Monday, April 02, 2007
Lib Dems U turn for aggressive Car lobby
Lib Dems do a U turn
Listening to residents’ views on parking: Cllr. Ed Bridges and Cllr. Cathy Pearcy want a workable solution to Gabalfa’s parking congestion problems.
The only working solution is CPZs. Have you listened to the elderly, disabled people, pedestrains and others who don't get as much coverage in the newspapers?
What other options to address parking congestion would be acceptable to the pro car anacharists lobby? None, I'll bet.
The original consultation showed a majority of residents backed the scheme. How is this no longer the case?
Feet first ANOTHER WAY is POSSIBLE
One man Michael Loveday, dedication to ridding the streets of cars and handing power back to pedestrians appears to be working wonders
Chris Arnot Wednesday March 14, 2007 The Guardian
Plans for Cardiff council to take over enforcement of parking controls from the police must carry on if the capital is to kept moving. That is the claim of Cardiff Bus' managing director David Brown recently. Mr Brown believes the abandonment of controlled parking zones should not stop a city-wide 'decriminalised' scheme because it could lead to anarchy as motorists continue to ignore traffic regulations.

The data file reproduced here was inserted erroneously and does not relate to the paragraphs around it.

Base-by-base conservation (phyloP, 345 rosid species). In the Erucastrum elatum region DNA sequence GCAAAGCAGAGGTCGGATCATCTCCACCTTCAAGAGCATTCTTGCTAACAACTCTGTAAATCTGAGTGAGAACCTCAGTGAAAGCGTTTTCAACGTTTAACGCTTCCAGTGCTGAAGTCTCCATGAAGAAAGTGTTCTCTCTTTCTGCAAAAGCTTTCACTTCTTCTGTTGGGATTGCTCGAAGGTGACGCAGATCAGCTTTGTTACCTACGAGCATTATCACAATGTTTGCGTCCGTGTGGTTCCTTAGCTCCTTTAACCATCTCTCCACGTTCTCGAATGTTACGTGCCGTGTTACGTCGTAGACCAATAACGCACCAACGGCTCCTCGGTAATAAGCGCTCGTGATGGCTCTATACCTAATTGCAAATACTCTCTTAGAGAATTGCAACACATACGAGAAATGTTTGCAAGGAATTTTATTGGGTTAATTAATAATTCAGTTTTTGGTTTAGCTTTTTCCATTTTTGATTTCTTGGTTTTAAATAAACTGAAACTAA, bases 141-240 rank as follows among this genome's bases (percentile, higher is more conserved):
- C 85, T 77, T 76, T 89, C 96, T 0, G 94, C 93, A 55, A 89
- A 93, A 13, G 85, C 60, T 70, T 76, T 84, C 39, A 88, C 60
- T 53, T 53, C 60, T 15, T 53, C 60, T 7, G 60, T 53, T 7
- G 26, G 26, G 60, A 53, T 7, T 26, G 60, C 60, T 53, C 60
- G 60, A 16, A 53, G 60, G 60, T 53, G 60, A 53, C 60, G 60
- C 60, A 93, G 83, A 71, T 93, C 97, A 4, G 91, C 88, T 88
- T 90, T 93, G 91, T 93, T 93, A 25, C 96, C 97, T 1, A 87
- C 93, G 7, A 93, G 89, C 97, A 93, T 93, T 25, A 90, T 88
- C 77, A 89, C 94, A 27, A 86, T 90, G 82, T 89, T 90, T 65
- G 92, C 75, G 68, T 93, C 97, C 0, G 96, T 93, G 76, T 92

Mr Brown went on: 'I don't think the benefits of CPZs were fully understood. That decision has now been taken so we have to move on. 'But there is still clearly unanimous support for enforcement of parking controls and tackling illegal parking.
'That will benefit residents but also the bus company because discourteous drivers parking at junctions or on double yellow lines do slow buses through traffic.
See also Living Streets
Manual for Streets article speaks up for pedestrians
Living Streets on the Manual for Streets is launched, Tom Franklin, Chief Executive of Living Streets, has written a feature for Surveyor magazine on the positive implications of the Manual, and where more could be done.
Guiding Steps to free up the streets
'For decades, our streets have been designed around the needs of cars rather than people. But over the past few years, the excuses for doing so have been running low. Local authorities have come to see the benefits of more people-friendly streets - for communities, the environment and the local economy.'